Madrid, Museo Thyssen-Bornemisza

An ancient legend mentioned by Pliny the Elder (d. 79 AD) places the origin of painting in Corinth, where a young girl, the daughter of the sculptor Butades of Sicyon, is said to have drawn the outline of her beloved’s shadow on a wall by the light of a candle.

This is the first large exhibition dedicated to the representation of shadows in Western art. Although shadows are primarily used to enhance the principal subject depicted, various mediums used and various periods in art history offer unique interpretations, as this selection of more 140 works attests. Paintings, photography and cinema projections highlight the host of implications, problems and solutions inherent in the representation of the shadow in art, from the Renaissance to the present day. Emile Friant’s Cast Shadows (1891) illustrates its use in the romantic and post-romantic eras for highlighting the mood of a period, while Andy Warhol’s series Shadows (1978) offers a more sinister perspective.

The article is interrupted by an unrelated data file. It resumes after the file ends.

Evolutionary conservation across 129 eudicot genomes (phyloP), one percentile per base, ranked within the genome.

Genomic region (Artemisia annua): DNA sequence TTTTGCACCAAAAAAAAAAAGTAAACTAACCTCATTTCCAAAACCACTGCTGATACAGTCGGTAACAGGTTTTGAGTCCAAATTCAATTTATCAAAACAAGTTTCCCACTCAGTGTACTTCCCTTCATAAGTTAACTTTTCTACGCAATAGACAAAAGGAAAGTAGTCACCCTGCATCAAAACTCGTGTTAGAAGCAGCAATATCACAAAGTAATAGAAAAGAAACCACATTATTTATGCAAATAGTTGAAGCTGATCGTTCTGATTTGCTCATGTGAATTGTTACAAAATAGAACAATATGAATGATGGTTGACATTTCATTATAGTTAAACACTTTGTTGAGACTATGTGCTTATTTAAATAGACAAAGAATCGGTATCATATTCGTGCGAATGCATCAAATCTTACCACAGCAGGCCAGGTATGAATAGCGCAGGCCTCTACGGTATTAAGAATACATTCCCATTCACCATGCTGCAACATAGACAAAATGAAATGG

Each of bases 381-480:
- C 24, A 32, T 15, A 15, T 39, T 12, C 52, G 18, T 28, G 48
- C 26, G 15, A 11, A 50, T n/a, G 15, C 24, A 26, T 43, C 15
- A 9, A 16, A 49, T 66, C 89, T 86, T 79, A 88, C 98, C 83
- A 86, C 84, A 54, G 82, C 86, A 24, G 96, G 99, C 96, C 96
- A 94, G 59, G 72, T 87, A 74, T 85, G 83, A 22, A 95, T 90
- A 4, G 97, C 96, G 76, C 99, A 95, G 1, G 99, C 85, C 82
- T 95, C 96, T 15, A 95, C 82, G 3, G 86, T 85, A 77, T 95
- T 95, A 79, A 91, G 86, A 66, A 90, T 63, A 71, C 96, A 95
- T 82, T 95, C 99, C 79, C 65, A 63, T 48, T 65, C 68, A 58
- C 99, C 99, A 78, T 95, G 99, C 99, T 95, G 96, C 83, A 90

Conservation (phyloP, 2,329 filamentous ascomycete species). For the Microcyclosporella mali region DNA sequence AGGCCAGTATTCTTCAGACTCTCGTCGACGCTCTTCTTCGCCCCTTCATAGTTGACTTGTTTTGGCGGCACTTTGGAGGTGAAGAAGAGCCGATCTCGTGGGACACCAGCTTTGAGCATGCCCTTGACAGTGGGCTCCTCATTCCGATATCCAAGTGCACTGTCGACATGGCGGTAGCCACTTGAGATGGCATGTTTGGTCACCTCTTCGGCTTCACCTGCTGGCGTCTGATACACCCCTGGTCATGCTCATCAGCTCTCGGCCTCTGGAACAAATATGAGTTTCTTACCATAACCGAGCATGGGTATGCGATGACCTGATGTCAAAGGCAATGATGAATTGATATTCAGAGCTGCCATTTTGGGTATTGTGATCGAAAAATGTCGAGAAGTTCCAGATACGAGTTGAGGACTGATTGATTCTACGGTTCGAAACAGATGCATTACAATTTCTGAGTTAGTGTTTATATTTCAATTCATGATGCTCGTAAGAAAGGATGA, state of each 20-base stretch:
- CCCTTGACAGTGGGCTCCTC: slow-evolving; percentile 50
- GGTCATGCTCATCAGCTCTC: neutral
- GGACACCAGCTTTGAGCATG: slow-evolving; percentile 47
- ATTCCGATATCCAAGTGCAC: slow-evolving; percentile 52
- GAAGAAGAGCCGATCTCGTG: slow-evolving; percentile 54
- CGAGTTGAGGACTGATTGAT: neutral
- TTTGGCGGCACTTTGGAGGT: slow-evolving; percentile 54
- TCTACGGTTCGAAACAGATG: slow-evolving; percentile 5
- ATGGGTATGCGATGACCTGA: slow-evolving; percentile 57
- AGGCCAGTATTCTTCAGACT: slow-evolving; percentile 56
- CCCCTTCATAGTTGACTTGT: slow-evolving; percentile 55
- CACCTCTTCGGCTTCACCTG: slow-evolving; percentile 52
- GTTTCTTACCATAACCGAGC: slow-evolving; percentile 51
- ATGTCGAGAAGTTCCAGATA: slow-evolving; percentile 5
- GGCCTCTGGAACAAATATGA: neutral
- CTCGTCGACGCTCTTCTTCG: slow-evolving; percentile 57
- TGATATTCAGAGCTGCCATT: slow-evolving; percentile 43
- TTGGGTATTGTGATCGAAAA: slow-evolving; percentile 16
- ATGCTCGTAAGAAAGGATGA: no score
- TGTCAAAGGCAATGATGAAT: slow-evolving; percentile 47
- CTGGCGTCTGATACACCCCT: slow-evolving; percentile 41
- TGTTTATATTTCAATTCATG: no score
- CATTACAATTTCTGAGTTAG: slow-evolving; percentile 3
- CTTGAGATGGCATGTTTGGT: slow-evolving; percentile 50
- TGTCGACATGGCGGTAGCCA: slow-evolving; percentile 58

February 10 through May 17, 2009
Paseo del Prado 8
28014 Madrid
T. +34 91 369 01 51